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In re Subpoenas

United States District Court, S.D. New York

February 13, 2017

In re VARIOUS GRAND JURY SUBPOENAS

          OPINION AND ORDER

          WILLIAM H. PAULEY III, District Judge.

         Respondent Subject E seeks to purge the contempt citation in this Court's January 24, 2017 order (the “Compulsion Order”) on the basis that she has “complied in all respects.” (Memorandum of Law of Subject E in Support of Motion to Purge Contempt and Vacate Contempt Citation (“Mot.”) at 1.) For the following reasons, Subject E's motion to purge is denied, but the sanctions scheduled to begin on February 14, 2017, are suspended until March 20, 2017.

         DISCUSSION

         On January 24, 2017, this Court found Subject E in civil contempt for violating its February 2013 Memorandum and Order, 924 F.Supp.2d 549 (S.D.N.Y. 2013), and compelled her to produce foreign bank records pursuant to a 2010 grand jury subpoena (the “2010 Subpoena) and a 2016 grand jury subpoena (the “2016 Subpoena”). See In re Various Grand Jury Subpoenas, 2017 WL 361685 (S.D.N.Y. Jan. 24, 2017); ECF No. 60. The Compulsion Order imposed monetary sanctions of $1, 000 per day-to begin accruing on February 14, 2017-until Subject E fully complied with both the 2010 Subpoena and 2016 Subpoena (collectively, the “Subpoenas”). Subject E now moves to purge the contempt and vacate its citation.

         The Compulsion Order recites the relevant factual background for purposes of resolving this motion. (Compulsion Order at 1-5.) Following entry of the Compulsion Order, Subject E “execute[d] and deliver[ed] authorizations to the banks named in the [Compulsion Order] and the Gestino Foundation” and additional banks “glean[ed] from the related criminal case discovery produced by the Government” to produce the relevant records. (Mot. at 3.) According to Subject E, this is all that she is obliged to do under the terms of the Compulsion Order. She argues that requiring “anything further from her would . . . hold her hostage to third parties”-the foreign entities-“over whom she has no control beyond directing disclosure from them.” (Mot. at 6.)

         The Government opposes the motion on grounds that Subject E has not fully complied with the Compulsion Order “to produce” records in response to the Subpoenas. According to the Government, making a request for the disclosure of documents “falls short” of Subject E's actual obligation to produce. (Government's Response Letter dated February 10, 2017 (“Resp.”), at 2.) Moreover, the Government asserts that it has “serious concerns” about whether the foreign entities will actually honor Subject E's requests to produce records directly to the Government because the requests omitted standard waiver language that taxpayers have employed in similar situations. (Resp. at 2.)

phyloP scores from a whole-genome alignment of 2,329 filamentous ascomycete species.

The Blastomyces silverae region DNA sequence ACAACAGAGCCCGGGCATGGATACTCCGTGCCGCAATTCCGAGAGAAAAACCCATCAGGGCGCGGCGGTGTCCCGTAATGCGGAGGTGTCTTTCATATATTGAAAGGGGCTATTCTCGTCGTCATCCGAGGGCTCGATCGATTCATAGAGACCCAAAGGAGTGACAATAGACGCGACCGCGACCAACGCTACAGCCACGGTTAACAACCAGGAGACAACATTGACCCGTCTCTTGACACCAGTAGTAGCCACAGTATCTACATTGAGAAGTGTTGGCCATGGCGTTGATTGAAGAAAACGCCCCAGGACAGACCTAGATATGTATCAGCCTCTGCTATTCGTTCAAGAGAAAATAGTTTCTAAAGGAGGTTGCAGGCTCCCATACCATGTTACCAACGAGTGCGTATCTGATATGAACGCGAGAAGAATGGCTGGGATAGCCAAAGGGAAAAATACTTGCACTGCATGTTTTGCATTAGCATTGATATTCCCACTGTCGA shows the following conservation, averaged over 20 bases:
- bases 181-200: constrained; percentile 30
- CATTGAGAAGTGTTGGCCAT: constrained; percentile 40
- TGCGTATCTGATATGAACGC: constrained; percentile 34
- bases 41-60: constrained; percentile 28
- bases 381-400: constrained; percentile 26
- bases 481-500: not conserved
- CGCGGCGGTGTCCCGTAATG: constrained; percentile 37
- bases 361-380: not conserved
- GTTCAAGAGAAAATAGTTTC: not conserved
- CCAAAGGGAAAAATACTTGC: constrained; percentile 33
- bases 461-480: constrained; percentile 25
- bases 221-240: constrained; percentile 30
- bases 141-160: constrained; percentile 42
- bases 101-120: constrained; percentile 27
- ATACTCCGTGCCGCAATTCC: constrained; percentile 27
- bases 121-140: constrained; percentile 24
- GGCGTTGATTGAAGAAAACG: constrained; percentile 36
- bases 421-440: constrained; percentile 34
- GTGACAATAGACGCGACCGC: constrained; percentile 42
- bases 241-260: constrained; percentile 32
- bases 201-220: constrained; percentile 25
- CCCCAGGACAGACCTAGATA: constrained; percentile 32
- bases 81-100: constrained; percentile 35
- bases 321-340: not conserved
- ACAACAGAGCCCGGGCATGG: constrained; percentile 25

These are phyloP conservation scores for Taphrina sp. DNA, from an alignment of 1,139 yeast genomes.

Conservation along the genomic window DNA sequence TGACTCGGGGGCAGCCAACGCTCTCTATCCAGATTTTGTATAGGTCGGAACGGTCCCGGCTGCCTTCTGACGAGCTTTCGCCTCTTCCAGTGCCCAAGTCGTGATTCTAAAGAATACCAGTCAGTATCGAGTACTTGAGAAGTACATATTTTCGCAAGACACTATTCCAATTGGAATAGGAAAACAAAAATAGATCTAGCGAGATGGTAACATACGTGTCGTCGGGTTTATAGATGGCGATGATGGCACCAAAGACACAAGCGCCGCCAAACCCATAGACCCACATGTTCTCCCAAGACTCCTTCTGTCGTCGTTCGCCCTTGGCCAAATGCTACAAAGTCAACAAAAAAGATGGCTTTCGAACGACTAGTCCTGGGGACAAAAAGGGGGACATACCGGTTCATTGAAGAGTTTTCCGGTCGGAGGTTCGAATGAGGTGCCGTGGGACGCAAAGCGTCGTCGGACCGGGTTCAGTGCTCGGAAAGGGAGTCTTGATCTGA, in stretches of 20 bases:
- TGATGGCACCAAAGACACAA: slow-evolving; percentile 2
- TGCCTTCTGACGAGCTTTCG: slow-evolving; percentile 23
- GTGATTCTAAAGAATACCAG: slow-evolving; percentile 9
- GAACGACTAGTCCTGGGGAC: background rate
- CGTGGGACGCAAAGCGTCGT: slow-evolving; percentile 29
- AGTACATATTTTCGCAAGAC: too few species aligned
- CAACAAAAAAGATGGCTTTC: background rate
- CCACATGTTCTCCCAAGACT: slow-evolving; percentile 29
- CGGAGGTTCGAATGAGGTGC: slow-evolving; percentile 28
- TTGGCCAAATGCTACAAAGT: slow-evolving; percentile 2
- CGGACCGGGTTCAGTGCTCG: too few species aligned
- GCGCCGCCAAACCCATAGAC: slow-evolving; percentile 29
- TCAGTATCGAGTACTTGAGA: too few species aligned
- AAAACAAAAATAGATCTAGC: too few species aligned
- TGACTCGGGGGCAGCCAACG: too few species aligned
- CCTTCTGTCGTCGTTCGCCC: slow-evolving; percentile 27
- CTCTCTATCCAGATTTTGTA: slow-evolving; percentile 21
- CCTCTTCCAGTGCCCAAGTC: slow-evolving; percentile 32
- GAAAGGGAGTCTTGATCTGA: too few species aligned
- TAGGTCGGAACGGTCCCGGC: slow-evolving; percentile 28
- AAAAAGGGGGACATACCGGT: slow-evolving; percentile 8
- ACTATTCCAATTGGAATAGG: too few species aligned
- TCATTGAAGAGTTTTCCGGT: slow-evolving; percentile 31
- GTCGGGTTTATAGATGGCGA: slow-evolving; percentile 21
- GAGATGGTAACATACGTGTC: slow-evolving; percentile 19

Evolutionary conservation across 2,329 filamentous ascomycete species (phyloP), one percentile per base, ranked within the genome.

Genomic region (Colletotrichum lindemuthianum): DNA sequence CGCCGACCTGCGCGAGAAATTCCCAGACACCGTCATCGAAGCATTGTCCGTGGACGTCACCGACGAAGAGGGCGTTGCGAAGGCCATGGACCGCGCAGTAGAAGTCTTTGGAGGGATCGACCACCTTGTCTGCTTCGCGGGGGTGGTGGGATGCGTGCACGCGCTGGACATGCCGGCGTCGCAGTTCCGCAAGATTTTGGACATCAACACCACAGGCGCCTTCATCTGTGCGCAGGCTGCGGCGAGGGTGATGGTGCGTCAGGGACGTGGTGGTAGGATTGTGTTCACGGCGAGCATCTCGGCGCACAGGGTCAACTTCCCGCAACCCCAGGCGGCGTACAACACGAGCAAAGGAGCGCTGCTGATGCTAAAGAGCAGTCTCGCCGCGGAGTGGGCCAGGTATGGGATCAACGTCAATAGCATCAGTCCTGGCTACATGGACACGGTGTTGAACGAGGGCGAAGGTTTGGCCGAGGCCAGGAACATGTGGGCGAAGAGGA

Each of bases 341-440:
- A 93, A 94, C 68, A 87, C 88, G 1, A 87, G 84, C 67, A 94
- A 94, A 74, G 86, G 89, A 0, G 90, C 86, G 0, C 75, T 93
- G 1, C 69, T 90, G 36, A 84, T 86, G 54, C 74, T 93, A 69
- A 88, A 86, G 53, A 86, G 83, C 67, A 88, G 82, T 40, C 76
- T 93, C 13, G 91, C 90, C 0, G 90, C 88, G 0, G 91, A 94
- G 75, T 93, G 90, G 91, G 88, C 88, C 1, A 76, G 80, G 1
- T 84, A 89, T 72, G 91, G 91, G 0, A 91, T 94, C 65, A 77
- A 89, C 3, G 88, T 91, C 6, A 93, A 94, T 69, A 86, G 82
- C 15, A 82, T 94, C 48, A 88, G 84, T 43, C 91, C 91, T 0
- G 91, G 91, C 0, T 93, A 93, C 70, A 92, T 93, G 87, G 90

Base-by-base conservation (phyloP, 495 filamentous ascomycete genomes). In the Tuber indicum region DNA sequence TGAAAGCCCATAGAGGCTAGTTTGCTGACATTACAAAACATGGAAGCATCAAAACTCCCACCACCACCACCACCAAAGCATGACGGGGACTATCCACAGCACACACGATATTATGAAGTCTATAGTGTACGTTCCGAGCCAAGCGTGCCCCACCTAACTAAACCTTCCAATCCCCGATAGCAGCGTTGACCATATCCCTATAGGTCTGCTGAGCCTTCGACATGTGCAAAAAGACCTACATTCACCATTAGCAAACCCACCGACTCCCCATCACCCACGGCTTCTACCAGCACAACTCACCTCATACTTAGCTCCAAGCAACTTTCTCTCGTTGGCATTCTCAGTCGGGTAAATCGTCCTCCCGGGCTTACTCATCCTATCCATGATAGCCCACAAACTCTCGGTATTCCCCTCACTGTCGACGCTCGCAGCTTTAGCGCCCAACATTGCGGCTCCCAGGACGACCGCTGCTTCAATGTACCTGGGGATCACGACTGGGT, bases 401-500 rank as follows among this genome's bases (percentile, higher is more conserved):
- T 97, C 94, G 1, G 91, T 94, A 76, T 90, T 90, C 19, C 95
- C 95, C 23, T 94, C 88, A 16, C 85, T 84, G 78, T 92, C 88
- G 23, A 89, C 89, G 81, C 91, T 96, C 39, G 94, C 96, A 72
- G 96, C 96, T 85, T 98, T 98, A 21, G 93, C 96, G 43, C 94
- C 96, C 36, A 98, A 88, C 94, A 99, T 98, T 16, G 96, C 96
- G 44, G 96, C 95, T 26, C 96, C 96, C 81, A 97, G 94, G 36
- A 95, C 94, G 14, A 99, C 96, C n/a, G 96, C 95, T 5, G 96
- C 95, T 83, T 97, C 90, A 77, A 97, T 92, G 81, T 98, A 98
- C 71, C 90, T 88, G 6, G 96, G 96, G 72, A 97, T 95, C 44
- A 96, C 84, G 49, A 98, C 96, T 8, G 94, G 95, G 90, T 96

A “civil contemnor is ordinarily able to purge the contempt and obtain his release by committing an affirmative act.” Close-Up Intern., Inc. v. Berov, 2010 WL 5558296, at *6 (2d Cir. Jan. 10, 2010) (internal quotation marks omitted). Indeed, the “power to impose a coercive civil contempt sanction is limited by a party's ability to comply with the Court's order.” A.V. By Versace, Inc. v. Gianni Versace, S.p.A., 2004 WL 691243, at *5 (S.D.N.Y. Mar. 31, 2004) (internal quotation marks omitted). If a party believes it has done all it can to comply with a court order, the “burden is on the contemnor to show plainly and unmistakably that compliance is impossible.” Versace, 2004 WL 691243, at *5.

         Here, Subject E has taken affirmative steps to comply with the Compulsion Order. But she has not fully complied with the Compulsion Order's principal directive which, in clear and plain terms, compelled her “to locate and produce all foreign bank account records responsive to the 2010 Subpoena that she has the legal authority or practical ability to obtain, ” and to “comply with the June 2016 Subpoena with respect to any foreign bank accounts held by, or for the benefit of, her or the Foundation . . . [and] to produce any foreign bank accounts held by the [Gestino] Foundation for the benefit of her children.”[1] (Order at 14, 20.)

         Subject E therefore has the burden of demonstrating that further efforts to comply with the Compulsion Order will be fruitless. At this juncture, she has not satisfied that burden because there are, contrary to Subject E's assertions, several ways through which production of documents can be achieved. She maintains that the “only course by which [she] could undertake to produce any additional ‘required records' was to execute and deliver authorizations to the banks, ” which instructed them to produce records directly to the Government. (Mot. at 3.) But that contention is belied by the fact that “only days after serving the directives, ” she received “a volume of bank documents” including “records of accounts at six (6) banks” from the Gestino Stiftung trust, which were then “tendered to the Government.” (Mot. at 8 (citing Declaration of Alain Leibman, Ex. K).) Indeed, Subject E acknowledges that she could have requested the foreign entities to send the records to her so that she could produce them to the Government. But Subject E chose not to do that to “anticipat[e] and obviat[e] any Government concerns about delays in disclosure” and “to create a direct, Point A to Point B, transmission without those records first passing through [Subject E] (perhaps not ever their customer) and her counsel.”[2](Mot. at 5, 7.)